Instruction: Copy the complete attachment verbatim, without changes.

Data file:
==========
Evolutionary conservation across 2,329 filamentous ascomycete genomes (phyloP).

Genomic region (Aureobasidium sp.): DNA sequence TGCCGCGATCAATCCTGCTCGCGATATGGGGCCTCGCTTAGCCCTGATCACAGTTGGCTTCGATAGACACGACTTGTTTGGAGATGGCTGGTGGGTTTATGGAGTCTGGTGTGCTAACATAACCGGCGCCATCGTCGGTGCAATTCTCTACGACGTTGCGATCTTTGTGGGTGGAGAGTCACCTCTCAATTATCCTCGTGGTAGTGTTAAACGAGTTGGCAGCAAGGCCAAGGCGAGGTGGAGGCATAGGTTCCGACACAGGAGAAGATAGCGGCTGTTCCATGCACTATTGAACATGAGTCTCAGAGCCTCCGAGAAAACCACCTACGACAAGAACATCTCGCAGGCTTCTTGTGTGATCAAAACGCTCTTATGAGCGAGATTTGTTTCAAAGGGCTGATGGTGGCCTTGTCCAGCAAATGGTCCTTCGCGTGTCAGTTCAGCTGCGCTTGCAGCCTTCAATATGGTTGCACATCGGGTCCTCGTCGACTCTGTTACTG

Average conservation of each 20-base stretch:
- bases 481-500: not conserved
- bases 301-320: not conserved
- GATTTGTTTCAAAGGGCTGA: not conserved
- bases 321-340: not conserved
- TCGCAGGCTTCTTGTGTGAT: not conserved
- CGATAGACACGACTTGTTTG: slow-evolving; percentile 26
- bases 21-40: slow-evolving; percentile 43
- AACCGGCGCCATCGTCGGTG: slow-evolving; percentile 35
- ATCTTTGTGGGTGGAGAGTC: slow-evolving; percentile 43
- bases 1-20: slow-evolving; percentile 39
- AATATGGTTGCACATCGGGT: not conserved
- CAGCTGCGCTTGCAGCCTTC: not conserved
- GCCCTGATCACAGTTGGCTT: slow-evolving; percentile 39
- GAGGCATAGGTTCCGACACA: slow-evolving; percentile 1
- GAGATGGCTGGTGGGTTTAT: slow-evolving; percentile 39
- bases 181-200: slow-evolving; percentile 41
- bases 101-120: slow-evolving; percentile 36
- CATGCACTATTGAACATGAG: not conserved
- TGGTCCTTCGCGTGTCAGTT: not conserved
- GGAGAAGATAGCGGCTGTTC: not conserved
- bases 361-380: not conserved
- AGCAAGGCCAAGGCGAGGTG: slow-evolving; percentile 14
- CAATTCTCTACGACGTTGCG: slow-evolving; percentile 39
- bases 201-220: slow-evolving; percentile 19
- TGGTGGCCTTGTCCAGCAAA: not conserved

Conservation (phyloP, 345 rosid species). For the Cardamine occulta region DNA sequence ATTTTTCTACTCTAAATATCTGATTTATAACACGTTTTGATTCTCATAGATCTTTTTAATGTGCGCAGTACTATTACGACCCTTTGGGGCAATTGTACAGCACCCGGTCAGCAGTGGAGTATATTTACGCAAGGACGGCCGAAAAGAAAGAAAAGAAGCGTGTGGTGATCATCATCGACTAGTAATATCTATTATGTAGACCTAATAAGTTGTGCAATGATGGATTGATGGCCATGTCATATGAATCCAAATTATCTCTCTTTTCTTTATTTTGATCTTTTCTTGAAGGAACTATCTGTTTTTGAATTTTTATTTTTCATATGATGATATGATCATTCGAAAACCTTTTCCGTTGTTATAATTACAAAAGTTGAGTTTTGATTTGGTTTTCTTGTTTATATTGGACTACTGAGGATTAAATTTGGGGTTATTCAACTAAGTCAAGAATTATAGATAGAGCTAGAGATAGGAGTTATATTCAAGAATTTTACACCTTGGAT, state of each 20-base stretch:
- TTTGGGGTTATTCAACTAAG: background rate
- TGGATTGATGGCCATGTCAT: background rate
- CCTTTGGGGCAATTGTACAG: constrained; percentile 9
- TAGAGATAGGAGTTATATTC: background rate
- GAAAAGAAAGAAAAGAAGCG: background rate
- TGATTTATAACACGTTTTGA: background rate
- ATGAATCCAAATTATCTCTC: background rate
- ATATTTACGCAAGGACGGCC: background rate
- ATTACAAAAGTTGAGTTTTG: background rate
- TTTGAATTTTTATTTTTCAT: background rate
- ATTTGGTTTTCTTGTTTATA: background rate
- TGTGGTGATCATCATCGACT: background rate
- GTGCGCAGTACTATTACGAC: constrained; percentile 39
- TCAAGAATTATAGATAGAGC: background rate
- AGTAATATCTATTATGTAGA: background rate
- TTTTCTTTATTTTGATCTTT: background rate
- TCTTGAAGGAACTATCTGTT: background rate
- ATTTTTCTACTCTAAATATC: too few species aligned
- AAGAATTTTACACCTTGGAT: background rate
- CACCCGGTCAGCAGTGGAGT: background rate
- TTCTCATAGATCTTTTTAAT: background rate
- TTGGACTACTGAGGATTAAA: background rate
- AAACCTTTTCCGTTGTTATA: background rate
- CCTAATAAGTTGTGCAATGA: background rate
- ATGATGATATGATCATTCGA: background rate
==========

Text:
Evolutionary conservation across 2,329 filamentous ascomycete genomes (phyloP).

Genomic region (Aureobasidium sp.): DNA sequence TGCCGCGATCAATCCTGCTCGCGATATGGGGCCTCGCTTAGCCCTGATCACAGTTGGCTTCGATAGACACGACTTGTTTGGAGATGGCTGGTGGGTTTATGGAGTCTGGTGTGCTAACATAACCGGCGCCATCGTCGGTGCAATTCTCTACGACGTTGCGATCTTTGTGGGTGGAGAGTCACCTCTCAATTATCCTCGTGGTAGTGTTAAACGAGTTGGCAGCAAGGCCAAGGCGAGGTGGAGGCATAGGTTCCGACACAGGAGAAGATAGCGGCTGTTCCATGCACTATTGAACATGAGTCTCAGAGCCTCCGAGAAAACCACCTACGACAAGAACATCTCGCAGGCTTCTTGTGTGATCAAAACGCTCTTATGAGCGAGATTTGTTTCAAAGGGCTGATGGTGGCCTTGTCCAGCAAATGGTCCTTCGCGTGTCAGTTCAGCTGCGCTTGCAGCCTTCAATATGGTTGCACATCGGGTCCTCGTCGACTCTGTTACTG

Average conservation of each 20-base stretch:
- bases 481-500: not conserved
- bases 301-320: not conserved
- GATTTGTTTCAAAGGGCTGA: not conserved
- bases 321-340: not conserved
- TCGCAGGCTTCTTGTGTGAT: not conserved
- CGATAGACACGACTTGTTTG: slow-evolving; percentile 26
- bases 21-40: slow-evolving; percentile 43
- AACCGGCGCCATCGTCGGTG: slow-evolving; percentile 35
- ATCTTTGTGGGTGGAGAGTC: slow-evolving; percentile 43
- bases 1-20: slow-evolving; percentile 39
- AATATGGTTGCACATCGGGT: not conserved
- CAGCTGCGCTTGCAGCCTTC: not conserved
- GCCCTGATCACAGTTGGCTT: slow-evolving; percentile 39
- GAGGCATAGGTTCCGACACA: slow-evolving; percentile 1
- GAGATGGCTGGTGGGTTTAT: slow-evolving; percentile 39
- bases 181-200: slow-evolving; percentile 41
- bases 101-120: slow-evolving; percentile 36
- CATGCACTATTGAACATGAG: not conserved
- TGGTCCTTCGCGTGTCAGTT: not conserved
- GGAGAAGATAGCGGCTGTTC: not conserved
- bases 361-380: not conserved
- AGCAAGGCCAAGGCGAGGTG: slow-evolving; percentile 14
- CAATTCTCTACGACGTTGCG: slow-evolving; percentile 39
- bases 201-220: slow-evolving; percentile 19
- TGGTGGCCTTGTCCAGCAAA: not conserved

Conservation (phyloP, 345 rosid species). For the Cardamine occulta region DNA sequence ATTTTTCTACTCTAAATATCTGATTTATAACACGTTTTGATTCTCATAGATCTTTTTAATGTGCGCAGTACTATTACGACCCTTTGGGGCAATTGTACAGCACCCGGTCAGCAGTGGAGTATATTTACGCAAGGACGGCCGAAAAGAAAGAAAAGAAGCGTGTGGTGATCATCATCGACTAGTAATATCTATTATGTAGACCTAATAAGTTGTGCAATGATGGATTGATGGCCATGTCATATGAATCCAAATTATCTCTCTTTTCTTTATTTTGATCTTTTCTTGAAGGAACTATCTGTTTTTGAATTTTTATTTTTCATATGATGATATGATCATTCGAAAACCTTTTCCGTTGTTATAATTACAAAAGTTGAGTTTTGATTTGGTTTTCTTGTTTATATTGGACTACTGAGGATTAAATTTGGGGTTATTCAACTAAGTCAAGAATTATAGATAGAGCTAGAGATAGGAGTTATATTCAAGAATTTTACACCTTGGAT, state of each 20-base stretch:
- TTTGGGGTTATTCAACTAAG: background rate
- TGGATTGATGGCCATGTCAT: background rate
- CCTTTGGGGCAATTGTACAG: constrained; percentile 9
- TAGAGATAGGAGTTATATTC: background rate
- GAAAAGAAAGAAAAGAAGCG: background rate
- TGATTTATAACACGTTTTGA: background rate
- ATGAATCCAAATTATCTCTC: background rate
- ATATTTACGCAAGGACGGCC: background rate
- ATTACAAAAGTTGAGTTTTG: background rate
- TTTGAATTTTTATTTTTCAT: background rate
- ATTTGGTTTTCTTGTTTATA: background rate
- TGTGGTGATCATCATCGACT: background rate
- GTGCGCAGTACTATTACGAC: constrained; percentile 39
- TCAAGAATTATAGATAGAGC: background rate
- AGTAATATCTATTATGTAGA: background rate
- TTTTCTTTATTTTGATCTTT: background rate
- TCTTGAAGGAACTATCTGTT: background rate
- ATTTTTCTACTCTAAATATC: too few species aligned
- AAGAATTTTACACCTTGGAT: background rate
- CACCCGGTCAGCAGTGGAGT: background rate
- TTCTCATAGATCTTTTTAAT: background rate
- TTGGACTACTGAGGATTAAA: background rate
- AAACCTTTTCCGTTGTTATA: background rate
- CCTAATAAGTTGTGCAATGA: background rate
- ATGATGATATGATCATTCGA: background rate